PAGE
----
The pharyngeal muscles are a group of muscles that form the pharynx, which is posterior to the oral cavity, determining the shape of its lumen, and affecting its sound properties as the primary resonating cavity.
The pharyngeal muscles contract pushing the food into the esophagus. There are two muscular layers of the pharynx: the outer circular layer and the inner longitudinal layer. The outer circular layer includes:

  • Inferior Constrictor of the Pharynx
  • Middle Constrictor of the Pharynx
  • Superior Constrictor of the Pharynx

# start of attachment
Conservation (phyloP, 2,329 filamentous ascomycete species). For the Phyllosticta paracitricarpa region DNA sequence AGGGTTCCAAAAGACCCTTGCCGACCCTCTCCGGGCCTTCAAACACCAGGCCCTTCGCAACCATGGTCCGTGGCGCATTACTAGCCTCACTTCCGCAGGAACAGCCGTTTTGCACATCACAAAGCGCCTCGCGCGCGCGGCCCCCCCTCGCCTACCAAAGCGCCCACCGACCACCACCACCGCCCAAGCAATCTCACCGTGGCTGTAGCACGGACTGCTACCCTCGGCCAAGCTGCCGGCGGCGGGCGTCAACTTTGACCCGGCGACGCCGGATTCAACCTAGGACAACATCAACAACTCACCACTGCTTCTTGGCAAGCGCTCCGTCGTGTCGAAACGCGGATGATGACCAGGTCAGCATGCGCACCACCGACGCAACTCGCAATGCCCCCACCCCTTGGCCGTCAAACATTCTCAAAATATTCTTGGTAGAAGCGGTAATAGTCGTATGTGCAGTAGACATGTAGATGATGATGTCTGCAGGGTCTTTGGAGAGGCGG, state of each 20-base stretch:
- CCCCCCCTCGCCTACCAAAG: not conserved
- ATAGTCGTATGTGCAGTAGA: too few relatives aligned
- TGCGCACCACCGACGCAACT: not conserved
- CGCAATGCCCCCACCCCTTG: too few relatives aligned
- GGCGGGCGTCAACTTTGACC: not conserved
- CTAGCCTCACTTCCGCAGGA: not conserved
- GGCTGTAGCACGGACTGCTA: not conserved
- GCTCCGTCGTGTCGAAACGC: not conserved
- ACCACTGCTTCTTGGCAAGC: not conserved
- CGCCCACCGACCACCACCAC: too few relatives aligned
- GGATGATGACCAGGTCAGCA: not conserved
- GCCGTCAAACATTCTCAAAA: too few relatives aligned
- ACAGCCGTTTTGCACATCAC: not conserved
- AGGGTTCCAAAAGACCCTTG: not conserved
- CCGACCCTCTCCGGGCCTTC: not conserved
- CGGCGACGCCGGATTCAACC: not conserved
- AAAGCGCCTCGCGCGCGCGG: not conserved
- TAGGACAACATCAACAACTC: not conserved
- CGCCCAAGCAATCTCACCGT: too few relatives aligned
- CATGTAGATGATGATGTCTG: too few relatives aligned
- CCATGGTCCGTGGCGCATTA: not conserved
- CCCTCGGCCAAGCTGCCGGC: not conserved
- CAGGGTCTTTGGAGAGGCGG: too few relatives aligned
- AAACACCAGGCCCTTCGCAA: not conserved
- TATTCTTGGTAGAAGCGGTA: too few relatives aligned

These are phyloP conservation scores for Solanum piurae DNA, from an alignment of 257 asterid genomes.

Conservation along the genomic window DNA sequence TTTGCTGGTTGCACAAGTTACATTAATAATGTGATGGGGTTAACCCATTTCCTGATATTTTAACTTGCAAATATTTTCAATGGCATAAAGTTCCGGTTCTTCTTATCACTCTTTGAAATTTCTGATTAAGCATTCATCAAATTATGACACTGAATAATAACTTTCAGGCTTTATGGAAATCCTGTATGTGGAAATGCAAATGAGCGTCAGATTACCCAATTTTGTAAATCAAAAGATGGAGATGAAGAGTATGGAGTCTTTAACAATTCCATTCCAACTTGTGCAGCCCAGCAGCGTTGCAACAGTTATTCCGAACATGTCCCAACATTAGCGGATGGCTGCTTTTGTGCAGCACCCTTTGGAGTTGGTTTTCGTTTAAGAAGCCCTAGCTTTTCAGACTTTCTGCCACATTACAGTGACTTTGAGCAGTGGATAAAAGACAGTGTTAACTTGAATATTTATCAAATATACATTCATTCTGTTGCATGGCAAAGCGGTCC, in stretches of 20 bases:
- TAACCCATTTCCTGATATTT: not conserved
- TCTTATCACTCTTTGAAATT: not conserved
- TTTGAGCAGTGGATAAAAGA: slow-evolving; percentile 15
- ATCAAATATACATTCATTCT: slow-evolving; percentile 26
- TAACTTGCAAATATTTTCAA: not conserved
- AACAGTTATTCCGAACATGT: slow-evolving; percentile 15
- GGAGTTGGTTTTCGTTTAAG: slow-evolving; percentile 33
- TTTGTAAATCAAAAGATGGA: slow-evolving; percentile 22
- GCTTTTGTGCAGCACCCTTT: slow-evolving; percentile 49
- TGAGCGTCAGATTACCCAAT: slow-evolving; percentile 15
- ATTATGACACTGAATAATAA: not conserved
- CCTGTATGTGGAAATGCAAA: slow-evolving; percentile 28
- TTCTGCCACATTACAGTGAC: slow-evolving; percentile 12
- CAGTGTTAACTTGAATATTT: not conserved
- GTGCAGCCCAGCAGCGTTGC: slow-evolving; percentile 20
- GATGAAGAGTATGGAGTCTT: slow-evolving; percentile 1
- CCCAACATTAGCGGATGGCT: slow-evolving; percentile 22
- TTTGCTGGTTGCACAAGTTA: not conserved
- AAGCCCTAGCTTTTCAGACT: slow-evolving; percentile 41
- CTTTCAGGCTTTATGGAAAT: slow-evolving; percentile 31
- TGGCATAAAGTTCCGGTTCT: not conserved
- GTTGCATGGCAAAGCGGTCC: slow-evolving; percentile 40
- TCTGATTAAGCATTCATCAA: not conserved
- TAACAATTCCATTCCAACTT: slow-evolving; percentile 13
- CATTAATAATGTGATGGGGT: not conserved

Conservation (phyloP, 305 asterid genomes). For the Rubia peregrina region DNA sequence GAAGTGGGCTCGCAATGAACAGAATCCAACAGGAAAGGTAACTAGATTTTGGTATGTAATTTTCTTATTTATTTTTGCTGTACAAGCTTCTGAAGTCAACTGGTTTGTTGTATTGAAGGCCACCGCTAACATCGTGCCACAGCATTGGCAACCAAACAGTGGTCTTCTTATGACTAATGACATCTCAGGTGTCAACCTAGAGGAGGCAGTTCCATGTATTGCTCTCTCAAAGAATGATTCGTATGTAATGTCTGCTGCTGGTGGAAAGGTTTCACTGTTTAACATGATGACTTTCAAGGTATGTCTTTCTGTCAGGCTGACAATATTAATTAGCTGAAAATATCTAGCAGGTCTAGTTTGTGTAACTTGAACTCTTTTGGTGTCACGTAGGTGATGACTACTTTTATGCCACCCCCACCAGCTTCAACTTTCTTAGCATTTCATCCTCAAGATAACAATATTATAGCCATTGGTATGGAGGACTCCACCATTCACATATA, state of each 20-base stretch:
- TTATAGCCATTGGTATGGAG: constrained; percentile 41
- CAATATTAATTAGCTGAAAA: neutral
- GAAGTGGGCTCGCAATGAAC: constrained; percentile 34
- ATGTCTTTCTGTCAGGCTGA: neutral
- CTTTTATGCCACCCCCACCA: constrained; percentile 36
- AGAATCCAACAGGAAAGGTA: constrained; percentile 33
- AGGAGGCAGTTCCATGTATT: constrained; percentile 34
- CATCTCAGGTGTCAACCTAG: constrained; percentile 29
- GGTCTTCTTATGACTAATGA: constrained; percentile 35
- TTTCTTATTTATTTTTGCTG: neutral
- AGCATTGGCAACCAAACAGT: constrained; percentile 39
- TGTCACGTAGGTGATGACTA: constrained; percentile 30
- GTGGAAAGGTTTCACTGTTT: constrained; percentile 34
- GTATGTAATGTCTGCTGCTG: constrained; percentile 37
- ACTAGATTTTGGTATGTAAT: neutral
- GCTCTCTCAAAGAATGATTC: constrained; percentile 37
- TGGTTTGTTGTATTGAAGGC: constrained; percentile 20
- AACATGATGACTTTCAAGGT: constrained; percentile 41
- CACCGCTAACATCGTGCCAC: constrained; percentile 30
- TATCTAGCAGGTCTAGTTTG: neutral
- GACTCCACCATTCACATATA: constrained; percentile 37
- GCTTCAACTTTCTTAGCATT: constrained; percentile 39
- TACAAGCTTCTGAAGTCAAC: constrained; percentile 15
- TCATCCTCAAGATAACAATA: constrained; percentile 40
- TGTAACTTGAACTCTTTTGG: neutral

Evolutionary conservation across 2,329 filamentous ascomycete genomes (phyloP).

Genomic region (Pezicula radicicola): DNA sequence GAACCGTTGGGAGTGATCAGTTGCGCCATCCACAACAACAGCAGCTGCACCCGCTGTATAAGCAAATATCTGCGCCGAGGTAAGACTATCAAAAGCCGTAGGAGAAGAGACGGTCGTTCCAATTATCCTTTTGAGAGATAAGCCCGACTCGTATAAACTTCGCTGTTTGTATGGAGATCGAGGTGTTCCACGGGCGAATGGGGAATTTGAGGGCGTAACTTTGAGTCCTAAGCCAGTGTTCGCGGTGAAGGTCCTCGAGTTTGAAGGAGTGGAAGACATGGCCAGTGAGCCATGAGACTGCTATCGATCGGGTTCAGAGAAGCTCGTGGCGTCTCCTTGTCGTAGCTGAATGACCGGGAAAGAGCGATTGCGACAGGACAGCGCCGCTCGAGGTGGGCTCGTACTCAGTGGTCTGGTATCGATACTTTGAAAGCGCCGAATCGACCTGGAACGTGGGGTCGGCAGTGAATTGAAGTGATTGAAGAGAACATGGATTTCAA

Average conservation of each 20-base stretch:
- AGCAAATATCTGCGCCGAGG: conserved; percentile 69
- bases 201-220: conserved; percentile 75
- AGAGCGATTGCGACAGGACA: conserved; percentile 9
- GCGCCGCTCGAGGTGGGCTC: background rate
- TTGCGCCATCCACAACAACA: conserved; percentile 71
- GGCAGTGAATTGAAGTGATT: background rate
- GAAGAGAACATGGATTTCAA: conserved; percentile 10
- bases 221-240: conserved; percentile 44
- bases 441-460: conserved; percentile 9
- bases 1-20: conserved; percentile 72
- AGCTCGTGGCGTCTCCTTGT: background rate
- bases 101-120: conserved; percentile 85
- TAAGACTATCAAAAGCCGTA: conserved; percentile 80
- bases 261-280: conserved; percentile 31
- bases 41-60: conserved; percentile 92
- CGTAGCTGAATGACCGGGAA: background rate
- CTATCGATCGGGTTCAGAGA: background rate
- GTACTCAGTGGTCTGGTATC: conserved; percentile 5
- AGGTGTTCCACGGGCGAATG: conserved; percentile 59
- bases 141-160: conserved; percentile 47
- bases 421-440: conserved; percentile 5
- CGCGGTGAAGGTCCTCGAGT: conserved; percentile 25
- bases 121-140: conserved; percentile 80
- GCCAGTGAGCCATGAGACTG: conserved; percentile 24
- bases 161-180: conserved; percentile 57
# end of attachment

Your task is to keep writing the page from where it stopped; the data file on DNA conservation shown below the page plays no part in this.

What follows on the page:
During swallowing, these muscles constrict to propel bolus downwards (an involuntary process).
The inner longitudinal layer includes:

  • Stylopharyngeus
  • Salpingopharyngeus
  • Pharyngopalatinus – Palatopharyngeal

During swallowing, these muscles act to shorten and widen the pharynx.
They are innervated by the pharyngeal branch of the Vagus nerve (CN X) with the exception of the Stylopharyngeus muscle which is innervated by the glossopharyngeal nerve (CN IX).